The Power Of Music In Political Struggle (Part 1): Censorship And The Social Influence Of Music
This is the first in a four part series produced for the National Collective on the power of music in political struggle across history, by RIC Aberdeen activist Simon.
“Art is not a mirror held up to reality but a hammer with which to shape it.” -Bertolt Brecht
It is my opinion that, as Brecht implies, music and musicians should not simply reflect the world but should seek to change it for the better. In writing this piece I hope to discuss some ways in which music can do, and has done, that. I aim to stress the value of music to political and social movements. To be clear though, I do not think that music alone as organised sound can change socio-political structures but rather, I believe that when music is used effectively by movements it can add a certain positive non-verbal dimension to the campaign that other mediums simply cannot and thus should be seen as an integral part of the overall strategy for progressive change.
In order to demonstrate my point I will focus on two main areas of discussion. Firstly, I will look at the question of whether or not music has a ‘power’ to do things to people; to influence actions or morals, because if music does have a ‘power’, perhaps we can harness it to help achieve our goals. Secondly, I will look at some of the positive ways in which music’s ‘power’ has been exploited in the past by progressive social and political movements, drawing on tangible examples from such diverse campaigns as the civil rights movement in the US, the Industrial Workers of the World (IWW), Afro-Peruvian struggles, the Nueva Cancion movement in Chile, to Afghan nation-building and so on. I hope that by highlighting some of the lessons from the past this piece will, in some way, help musicians involved in the pro-independence movement in Scotland to (re)orientate their creative activities and, ultimately, strengthen the case for self-determination.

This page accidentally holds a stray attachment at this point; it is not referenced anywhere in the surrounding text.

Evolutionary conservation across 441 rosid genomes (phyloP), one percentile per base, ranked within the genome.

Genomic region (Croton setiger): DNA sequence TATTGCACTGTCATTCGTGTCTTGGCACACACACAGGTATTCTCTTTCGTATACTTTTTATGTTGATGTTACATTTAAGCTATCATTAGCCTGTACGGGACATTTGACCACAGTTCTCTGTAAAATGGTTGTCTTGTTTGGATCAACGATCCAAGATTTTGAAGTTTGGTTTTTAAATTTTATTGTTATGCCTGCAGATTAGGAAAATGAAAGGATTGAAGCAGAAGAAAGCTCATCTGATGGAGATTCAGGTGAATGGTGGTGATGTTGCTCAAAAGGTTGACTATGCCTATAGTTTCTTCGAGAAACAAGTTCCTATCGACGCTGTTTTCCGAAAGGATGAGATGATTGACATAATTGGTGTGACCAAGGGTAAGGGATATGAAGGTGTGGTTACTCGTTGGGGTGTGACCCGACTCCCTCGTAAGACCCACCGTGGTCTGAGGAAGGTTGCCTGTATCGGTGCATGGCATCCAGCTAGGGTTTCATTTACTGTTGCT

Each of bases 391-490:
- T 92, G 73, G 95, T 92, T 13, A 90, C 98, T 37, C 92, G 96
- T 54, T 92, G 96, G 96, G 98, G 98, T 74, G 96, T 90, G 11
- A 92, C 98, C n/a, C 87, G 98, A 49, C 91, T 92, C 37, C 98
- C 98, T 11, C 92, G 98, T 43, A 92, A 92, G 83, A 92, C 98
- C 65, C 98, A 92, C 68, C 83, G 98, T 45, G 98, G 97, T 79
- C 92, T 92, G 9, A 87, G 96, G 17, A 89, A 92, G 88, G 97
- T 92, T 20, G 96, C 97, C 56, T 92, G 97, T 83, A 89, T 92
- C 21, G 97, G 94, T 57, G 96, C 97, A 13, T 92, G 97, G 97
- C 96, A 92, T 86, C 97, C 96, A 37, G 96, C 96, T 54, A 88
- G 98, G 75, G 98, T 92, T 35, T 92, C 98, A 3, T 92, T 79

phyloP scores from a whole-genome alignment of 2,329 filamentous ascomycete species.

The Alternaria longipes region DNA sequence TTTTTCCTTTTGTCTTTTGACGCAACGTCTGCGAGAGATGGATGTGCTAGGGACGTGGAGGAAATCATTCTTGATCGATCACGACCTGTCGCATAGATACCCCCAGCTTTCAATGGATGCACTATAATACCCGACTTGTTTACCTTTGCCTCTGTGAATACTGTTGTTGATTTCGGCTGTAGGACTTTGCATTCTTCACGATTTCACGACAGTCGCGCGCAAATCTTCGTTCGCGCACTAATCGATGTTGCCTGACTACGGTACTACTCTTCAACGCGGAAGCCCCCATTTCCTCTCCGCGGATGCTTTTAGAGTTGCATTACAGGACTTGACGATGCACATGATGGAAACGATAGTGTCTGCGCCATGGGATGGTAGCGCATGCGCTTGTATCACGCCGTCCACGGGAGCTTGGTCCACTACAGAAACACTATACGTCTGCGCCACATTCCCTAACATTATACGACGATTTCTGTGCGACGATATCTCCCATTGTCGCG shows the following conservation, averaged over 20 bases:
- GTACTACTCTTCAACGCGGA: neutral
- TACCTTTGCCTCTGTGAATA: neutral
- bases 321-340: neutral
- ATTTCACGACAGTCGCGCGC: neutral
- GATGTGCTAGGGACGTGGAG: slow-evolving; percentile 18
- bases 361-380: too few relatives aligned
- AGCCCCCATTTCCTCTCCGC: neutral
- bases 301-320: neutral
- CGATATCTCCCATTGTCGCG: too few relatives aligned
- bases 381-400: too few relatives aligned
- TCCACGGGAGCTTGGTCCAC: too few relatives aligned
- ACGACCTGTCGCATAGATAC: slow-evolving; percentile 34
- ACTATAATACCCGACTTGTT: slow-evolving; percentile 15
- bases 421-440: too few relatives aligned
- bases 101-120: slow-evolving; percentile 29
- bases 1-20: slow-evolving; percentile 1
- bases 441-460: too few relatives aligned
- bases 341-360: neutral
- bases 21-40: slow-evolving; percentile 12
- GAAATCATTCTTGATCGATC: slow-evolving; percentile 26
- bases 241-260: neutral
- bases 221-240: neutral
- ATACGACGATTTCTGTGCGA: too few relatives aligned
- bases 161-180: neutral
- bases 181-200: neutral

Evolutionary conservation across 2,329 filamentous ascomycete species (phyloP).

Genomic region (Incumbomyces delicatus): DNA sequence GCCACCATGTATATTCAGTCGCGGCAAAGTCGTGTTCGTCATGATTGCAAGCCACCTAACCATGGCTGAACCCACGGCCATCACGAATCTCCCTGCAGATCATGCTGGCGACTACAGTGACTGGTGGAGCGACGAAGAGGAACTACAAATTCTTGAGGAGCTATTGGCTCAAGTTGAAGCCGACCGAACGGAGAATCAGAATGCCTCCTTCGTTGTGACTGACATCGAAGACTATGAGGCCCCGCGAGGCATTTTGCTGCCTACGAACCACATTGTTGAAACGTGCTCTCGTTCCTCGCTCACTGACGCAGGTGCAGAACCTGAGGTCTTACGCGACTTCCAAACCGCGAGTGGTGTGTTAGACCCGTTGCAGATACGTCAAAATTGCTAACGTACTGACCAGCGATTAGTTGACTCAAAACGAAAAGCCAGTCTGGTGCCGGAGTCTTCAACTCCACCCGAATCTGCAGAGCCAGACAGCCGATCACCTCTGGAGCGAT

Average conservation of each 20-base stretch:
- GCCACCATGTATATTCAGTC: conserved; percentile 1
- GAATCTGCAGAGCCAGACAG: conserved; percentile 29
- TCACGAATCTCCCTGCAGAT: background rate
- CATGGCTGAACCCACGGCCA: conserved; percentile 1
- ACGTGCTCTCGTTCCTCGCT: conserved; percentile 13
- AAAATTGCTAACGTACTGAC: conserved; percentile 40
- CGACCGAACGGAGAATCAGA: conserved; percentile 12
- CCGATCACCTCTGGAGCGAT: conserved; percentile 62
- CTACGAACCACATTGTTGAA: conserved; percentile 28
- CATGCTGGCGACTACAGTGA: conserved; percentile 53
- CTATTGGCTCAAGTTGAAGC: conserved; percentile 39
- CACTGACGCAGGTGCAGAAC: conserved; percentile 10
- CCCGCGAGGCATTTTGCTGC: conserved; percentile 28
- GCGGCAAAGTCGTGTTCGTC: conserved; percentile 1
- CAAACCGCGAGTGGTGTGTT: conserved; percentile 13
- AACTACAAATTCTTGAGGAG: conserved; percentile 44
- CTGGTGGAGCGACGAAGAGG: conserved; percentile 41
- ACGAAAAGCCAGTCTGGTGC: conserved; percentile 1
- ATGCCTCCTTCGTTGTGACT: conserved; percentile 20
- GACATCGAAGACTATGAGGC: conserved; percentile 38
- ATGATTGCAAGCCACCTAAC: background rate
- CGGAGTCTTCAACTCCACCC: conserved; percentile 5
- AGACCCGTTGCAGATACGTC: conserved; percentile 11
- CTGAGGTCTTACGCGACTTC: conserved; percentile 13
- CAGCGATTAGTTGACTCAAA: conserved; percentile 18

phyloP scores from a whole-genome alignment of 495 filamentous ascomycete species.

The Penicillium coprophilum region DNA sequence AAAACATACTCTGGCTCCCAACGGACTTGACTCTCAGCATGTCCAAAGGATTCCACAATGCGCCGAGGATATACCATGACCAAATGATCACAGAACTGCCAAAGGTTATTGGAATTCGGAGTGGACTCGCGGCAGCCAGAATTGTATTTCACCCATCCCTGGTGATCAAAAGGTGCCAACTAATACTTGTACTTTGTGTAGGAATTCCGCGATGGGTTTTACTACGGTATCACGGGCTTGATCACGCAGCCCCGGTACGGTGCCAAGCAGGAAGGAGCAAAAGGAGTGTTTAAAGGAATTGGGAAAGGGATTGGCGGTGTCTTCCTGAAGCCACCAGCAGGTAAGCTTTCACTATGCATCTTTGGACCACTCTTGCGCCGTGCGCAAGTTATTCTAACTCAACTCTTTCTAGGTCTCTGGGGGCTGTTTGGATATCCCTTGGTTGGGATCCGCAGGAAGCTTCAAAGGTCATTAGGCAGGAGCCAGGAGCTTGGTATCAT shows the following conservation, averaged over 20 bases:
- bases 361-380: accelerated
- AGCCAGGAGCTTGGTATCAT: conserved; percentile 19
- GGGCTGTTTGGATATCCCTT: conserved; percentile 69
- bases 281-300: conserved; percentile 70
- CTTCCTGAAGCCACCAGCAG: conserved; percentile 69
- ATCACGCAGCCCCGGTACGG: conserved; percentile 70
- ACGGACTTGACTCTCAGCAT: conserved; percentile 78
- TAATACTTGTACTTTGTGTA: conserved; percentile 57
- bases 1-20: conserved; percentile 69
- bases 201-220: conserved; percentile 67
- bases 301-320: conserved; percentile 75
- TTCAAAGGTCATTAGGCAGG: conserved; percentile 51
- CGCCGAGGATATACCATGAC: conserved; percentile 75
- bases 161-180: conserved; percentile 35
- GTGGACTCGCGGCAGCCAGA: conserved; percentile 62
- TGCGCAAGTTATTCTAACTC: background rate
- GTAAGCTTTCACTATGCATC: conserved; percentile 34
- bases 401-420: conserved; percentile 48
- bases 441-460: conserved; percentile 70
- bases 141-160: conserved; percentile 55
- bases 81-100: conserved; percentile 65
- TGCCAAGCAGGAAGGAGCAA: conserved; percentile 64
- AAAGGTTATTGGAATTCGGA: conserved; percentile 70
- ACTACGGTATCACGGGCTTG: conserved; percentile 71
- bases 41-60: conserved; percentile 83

The Power of Music
Does music have the ‘power’ to influence human action?
Below I look briefly at the reaction of some of society’s most powerful institutions to various musical incidences in recent history. The conclusions drawn by global tribunals, governmental committees and judges clearly demonstrate their belief that music can, and does, influence society.
Simon Bikindi Case
In 2006 the UN International Criminal Tribunal charged Rwandan musician Simon Bikindi with “direct and public incitement to commit genocide.” The UN prosecutors “had indicted him because they believed that his songs had contributed directly to the slaughter of Tutsis.”  Bikindi was sentenced to 15 years imprisonment although his conviction was based largely on an inflammatory speech he had made (and less on his music) in which he called for the extermination of the Tutsis. Final judgment aside, the initial charge was clearly an enormously important, albeit horrifying, statement by international authorities about the power of music.
Hanns Eisler Case
In 1947, at the very beginning of the McCarthy purges in the United States, a prominent German composer called Hanns Eisler, who had fled Nazi Germany a few years earlier, was summoned before the House Committee on Un-American Activties. The charge against him was that his music “had aided Communist infiltration of the motion picture industry” in the US.  The committee was unable to link him directly to any communist organisation and thus focused on his music as proof that he was a communist. They first interrogated him about the lyrical content of the pieces which often had revolutionary titles such as ‘Red Wedding’ and ‘Red Front’.  From this accusation he was immune as he had not written the lyrics, so there was only one place left to turn: the musical content itself. The committee ascribed a certain communist power to Eisler’s music; the power to influence people in, as they saw it, negative ways. If this was not their conclusion, why were they concerned about North Americans hearing his music in films? Eisler was deported and spent the rest of his life in East Germany.